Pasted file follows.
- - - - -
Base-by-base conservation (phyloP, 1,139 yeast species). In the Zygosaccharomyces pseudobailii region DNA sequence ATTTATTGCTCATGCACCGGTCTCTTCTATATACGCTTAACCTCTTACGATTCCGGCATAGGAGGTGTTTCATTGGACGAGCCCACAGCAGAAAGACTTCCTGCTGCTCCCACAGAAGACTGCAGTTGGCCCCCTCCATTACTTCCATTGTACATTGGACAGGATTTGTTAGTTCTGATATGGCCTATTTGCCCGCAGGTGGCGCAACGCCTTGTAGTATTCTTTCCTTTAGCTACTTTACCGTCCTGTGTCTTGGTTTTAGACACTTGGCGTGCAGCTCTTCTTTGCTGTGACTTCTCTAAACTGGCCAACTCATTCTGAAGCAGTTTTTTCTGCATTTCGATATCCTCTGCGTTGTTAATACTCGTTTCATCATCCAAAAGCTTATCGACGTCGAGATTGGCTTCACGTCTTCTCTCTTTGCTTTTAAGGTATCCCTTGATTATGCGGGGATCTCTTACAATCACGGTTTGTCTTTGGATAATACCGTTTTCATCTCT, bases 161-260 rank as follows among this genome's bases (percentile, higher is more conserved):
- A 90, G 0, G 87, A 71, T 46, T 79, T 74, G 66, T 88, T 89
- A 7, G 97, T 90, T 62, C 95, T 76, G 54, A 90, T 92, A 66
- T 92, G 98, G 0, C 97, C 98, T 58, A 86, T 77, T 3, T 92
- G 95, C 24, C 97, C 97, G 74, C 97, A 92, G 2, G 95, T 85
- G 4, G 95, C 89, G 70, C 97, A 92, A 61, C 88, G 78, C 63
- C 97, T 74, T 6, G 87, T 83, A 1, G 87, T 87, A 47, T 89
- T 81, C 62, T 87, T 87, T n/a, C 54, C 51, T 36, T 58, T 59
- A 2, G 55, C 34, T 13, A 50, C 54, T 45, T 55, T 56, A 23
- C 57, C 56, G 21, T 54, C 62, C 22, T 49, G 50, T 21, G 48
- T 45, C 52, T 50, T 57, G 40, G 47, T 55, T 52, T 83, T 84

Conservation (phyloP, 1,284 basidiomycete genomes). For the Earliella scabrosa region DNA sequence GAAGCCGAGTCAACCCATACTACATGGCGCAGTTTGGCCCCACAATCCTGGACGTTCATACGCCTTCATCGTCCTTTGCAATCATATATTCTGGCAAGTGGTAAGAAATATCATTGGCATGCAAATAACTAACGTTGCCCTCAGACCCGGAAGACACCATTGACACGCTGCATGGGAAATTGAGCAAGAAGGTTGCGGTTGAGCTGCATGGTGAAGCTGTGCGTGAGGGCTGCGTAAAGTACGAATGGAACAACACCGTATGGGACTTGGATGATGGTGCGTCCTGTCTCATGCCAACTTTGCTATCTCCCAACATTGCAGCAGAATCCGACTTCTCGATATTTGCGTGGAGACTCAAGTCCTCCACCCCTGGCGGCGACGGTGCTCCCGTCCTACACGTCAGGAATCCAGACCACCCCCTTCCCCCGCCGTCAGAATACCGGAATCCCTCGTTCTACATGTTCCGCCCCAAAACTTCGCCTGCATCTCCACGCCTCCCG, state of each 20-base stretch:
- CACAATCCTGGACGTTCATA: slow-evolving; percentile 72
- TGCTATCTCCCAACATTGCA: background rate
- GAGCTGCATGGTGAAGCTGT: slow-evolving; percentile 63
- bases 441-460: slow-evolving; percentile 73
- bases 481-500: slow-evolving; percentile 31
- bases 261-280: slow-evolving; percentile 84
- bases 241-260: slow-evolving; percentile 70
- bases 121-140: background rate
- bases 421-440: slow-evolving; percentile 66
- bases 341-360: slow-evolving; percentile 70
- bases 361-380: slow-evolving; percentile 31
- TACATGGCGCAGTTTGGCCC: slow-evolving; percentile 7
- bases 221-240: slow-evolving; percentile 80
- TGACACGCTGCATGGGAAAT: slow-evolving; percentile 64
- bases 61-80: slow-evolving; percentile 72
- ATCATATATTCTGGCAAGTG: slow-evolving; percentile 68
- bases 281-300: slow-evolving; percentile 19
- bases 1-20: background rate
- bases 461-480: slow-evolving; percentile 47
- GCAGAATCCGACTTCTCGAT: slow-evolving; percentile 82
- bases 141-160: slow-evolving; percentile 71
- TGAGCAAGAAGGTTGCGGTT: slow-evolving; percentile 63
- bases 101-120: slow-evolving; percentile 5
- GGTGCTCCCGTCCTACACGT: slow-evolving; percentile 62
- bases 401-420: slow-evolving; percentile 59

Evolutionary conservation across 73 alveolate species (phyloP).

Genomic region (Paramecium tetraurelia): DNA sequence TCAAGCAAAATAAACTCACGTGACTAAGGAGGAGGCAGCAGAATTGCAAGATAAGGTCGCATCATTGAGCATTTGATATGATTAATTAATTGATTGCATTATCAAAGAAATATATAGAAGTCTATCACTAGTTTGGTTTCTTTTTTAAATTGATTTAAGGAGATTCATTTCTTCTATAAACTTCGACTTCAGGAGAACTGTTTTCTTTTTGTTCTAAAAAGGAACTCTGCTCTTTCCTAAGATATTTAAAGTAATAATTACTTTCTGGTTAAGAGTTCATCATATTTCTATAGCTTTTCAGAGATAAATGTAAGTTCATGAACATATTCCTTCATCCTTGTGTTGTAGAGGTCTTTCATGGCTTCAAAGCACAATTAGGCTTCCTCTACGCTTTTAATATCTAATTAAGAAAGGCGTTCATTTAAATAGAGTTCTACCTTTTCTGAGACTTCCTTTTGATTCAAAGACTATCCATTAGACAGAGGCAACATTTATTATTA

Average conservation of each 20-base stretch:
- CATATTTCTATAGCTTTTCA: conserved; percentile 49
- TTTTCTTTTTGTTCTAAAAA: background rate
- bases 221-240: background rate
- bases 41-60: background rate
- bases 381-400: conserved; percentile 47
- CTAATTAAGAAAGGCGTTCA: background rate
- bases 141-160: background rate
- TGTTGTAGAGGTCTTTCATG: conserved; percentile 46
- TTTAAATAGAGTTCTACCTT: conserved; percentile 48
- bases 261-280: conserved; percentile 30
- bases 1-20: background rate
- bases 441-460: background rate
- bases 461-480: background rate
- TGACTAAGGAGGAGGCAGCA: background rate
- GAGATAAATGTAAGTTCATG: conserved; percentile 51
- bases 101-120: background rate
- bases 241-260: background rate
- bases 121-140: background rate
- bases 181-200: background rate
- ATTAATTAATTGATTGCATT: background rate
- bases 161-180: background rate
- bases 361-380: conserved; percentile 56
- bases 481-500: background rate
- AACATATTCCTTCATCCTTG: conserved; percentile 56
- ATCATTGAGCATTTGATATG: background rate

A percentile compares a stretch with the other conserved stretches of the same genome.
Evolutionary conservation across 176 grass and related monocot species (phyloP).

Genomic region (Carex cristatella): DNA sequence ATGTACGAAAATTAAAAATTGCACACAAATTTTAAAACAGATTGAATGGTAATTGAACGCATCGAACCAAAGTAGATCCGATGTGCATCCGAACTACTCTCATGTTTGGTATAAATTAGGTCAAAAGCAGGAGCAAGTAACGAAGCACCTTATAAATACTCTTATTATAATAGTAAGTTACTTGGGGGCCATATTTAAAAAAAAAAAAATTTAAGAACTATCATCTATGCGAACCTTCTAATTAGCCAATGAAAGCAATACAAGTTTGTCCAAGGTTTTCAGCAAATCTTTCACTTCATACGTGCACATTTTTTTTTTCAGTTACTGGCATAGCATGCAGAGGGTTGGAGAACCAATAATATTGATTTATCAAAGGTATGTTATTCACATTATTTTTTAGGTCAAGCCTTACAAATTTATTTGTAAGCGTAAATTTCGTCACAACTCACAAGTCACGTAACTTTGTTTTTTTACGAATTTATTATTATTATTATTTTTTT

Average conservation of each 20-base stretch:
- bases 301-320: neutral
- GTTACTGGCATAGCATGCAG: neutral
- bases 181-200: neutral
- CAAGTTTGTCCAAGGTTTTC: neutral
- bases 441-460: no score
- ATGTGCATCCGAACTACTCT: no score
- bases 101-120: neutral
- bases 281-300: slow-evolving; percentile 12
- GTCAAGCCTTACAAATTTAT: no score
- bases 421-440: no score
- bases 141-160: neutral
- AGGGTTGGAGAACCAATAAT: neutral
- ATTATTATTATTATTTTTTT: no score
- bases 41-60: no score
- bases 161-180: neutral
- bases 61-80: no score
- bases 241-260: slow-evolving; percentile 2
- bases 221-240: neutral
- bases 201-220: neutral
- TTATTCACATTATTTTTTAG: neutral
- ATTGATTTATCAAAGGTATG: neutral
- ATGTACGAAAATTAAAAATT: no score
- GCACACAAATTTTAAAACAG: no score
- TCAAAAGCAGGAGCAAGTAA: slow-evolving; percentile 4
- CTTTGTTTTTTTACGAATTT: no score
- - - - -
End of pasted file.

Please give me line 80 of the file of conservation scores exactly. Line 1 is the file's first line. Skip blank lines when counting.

- bases 141-160: neutral